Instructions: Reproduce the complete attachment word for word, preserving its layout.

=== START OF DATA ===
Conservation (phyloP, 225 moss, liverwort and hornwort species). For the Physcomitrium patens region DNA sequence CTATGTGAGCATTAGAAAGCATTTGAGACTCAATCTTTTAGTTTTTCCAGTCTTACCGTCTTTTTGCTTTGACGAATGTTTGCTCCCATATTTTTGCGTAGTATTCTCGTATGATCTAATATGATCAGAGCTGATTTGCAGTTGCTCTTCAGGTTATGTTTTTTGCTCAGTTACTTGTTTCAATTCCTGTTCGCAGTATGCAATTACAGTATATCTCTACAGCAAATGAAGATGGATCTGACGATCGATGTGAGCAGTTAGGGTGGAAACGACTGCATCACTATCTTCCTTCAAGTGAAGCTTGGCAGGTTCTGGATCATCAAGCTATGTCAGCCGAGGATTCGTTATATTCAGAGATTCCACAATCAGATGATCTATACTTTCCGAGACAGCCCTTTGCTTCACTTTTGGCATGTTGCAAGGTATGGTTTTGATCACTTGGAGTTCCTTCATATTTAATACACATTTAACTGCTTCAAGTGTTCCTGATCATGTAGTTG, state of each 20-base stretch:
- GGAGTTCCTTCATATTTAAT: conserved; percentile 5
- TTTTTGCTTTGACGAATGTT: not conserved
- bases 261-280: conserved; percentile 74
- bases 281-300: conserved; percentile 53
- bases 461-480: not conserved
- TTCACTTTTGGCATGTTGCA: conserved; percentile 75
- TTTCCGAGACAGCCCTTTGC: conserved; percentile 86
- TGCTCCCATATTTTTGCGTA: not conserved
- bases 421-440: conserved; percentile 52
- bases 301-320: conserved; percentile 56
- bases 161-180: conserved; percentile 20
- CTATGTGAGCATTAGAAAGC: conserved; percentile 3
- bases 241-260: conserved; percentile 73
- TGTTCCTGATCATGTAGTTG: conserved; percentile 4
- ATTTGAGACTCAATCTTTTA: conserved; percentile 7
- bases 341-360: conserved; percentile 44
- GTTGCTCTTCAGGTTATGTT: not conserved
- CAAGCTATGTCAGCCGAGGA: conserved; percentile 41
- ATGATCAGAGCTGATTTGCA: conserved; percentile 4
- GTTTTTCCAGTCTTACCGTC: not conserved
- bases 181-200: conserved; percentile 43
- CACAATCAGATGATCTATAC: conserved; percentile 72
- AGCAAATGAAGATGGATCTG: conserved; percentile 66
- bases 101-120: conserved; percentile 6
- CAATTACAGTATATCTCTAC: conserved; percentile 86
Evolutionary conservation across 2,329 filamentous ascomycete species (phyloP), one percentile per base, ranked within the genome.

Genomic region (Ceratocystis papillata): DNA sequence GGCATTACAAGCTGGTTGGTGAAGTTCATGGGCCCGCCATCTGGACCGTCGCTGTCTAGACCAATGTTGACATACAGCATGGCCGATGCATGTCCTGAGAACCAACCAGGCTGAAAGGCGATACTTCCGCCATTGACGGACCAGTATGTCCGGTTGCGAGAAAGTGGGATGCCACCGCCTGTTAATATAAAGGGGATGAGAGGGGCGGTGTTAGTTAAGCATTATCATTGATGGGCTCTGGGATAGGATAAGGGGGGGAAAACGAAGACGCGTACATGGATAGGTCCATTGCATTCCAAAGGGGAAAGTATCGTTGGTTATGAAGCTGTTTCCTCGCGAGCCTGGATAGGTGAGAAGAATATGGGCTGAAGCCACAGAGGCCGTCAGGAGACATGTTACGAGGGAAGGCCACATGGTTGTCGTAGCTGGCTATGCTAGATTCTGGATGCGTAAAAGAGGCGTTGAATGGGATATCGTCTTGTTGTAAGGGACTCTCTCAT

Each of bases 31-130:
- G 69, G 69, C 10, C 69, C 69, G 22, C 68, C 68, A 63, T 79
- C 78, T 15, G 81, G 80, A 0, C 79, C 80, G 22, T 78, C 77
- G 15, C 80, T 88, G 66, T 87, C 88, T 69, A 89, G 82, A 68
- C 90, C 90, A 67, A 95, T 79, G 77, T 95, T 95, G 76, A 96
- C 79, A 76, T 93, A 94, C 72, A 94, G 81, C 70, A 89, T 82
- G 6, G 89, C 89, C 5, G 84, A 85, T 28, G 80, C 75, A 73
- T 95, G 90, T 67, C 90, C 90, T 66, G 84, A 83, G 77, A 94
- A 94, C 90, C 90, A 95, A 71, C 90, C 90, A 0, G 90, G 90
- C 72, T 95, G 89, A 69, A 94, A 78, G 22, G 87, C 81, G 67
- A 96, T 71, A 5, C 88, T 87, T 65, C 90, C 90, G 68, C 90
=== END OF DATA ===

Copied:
Conservation (phyloP, 225 moss, liverwort and hornwort species). For the Physcomitrium patens region DNA sequence CTATGTGAGCATTAGAAAGCATTTGAGACTCAATCTTTTAGTTTTTCCAGTCTTACCGTCTTTTTGCTTTGACGAATGTTTGCTCCCATATTTTTGCGTAGTATTCTCGTATGATCTAATATGATCAGAGCTGATTTGCAGTTGCTCTTCAGGTTATGTTTTTTGCTCAGTTACTTGTTTCAATTCCTGTTCGCAGTATGCAATTACAGTATATCTCTACAGCAAATGAAGATGGATCTGACGATCGATGTGAGCAGTTAGGGTGGAAACGACTGCATCACTATCTTCCTTCAAGTGAAGCTTGGCAGGTTCTGGATCATCAAGCTATGTCAGCCGAGGATTCGTTATATTCAGAGATTCCACAATCAGATGATCTATACTTTCCGAGACAGCCCTTTGCTTCACTTTTGGCATGTTGCAAGGTATGGTTTTGATCACTTGGAGTTCCTTCATATTTAATACACATTTAACTGCTTCAAGTGTTCCTGATCATGTAGTTG, state of each 20-base stretch:
- GGAGTTCCTTCATATTTAAT: conserved; percentile 5
- TTTTTGCTTTGACGAATGTT: not conserved
- bases 261-280: conserved; percentile 74
- bases 281-300: conserved; percentile 53
- bases 461-480: not conserved
- TTCACTTTTGGCATGTTGCA: conserved; percentile 75
- TTTCCGAGACAGCCCTTTGC: conserved; percentile 86
- TGCTCCCATATTTTTGCGTA: not conserved
- bases 421-440: conserved; percentile 52
- bases 301-320: conserved; percentile 56
- bases 161-180: conserved; percentile 20
- CTATGTGAGCATTAGAAAGC: conserved; percentile 3
- bases 241-260: conserved; percentile 73
- TGTTCCTGATCATGTAGTTG: conserved; percentile 4
- ATTTGAGACTCAATCTTTTA: conserved; percentile 7
- bases 341-360: conserved; percentile 44
- GTTGCTCTTCAGGTTATGTT: not conserved
- CAAGCTATGTCAGCCGAGGA: conserved; percentile 41
- ATGATCAGAGCTGATTTGCA: conserved; percentile 4
- GTTTTTCCAGTCTTACCGTC: not conserved
- bases 181-200: conserved; percentile 43
- CACAATCAGATGATCTATAC: conserved; percentile 72
- AGCAAATGAAGATGGATCTG: conserved; percentile 66
- bases 101-120: conserved; percentile 6
- CAATTACAGTATATCTCTAC: conserved; percentile 86
Evolutionary conservation across 2,329 filamentous ascomycete species (phyloP), one percentile per base, ranked within the genome.

Genomic region (Ceratocystis papillata): DNA sequence GGCATTACAAGCTGGTTGGTGAAGTTCATGGGCCCGCCATCTGGACCGTCGCTGTCTAGACCAATGTTGACATACAGCATGGCCGATGCATGTCCTGAGAACCAACCAGGCTGAAAGGCGATACTTCCGCCATTGACGGACCAGTATGTCCGGTTGCGAGAAAGTGGGATGCCACCGCCTGTTAATATAAAGGGGATGAGAGGGGCGGTGTTAGTTAAGCATTATCATTGATGGGCTCTGGGATAGGATAAGGGGGGGAAAACGAAGACGCGTACATGGATAGGTCCATTGCATTCCAAAGGGGAAAGTATCGTTGGTTATGAAGCTGTTTCCTCGCGAGCCTGGATAGGTGAGAAGAATATGGGCTGAAGCCACAGAGGCCGTCAGGAGACATGTTACGAGGGAAGGCCACATGGTTGTCGTAGCTGGCTATGCTAGATTCTGGATGCGTAAAAGAGGCGTTGAATGGGATATCGTCTTGTTGTAAGGGACTCTCTCAT

Each of bases 31-130:
- G 69, G 69, C 10, C 69, C 69, G 22, C 68, C 68, A 63, T 79
- C 78, T 15, G 81, G 80, A 0, C 79, C 80, G 22, T 78, C 77
- G 15, C 80, T 88, G 66, T 87, C 88, T 69, A 89, G 82, A 68
- C 90, C 90, A 67, A 95, T 79, G 77, T 95, T 95, G 76, A 96
- C 79, A 76, T 93, A 94, C 72, A 94, G 81, C 70, A 89, T 82
- G 6, G 89, C 89, C 5, G 84, A 85, T 28, G 80, C 75, A 73
- T 95, G 90, T 67, C 90, C 90, T 66, G 84, A 83, G 77, A 94
- A 94, C 90, C 90, A 95, A 71, C 90, C 90, A 0, G 90, G 90
- C 72, T 95, G 89, A 69, A 94, A 78, G 22, G 87, C 81, G 67
- A 96, T 71, A 5, C 88, T 87, T 65, C 90, C 90, G 68, C 90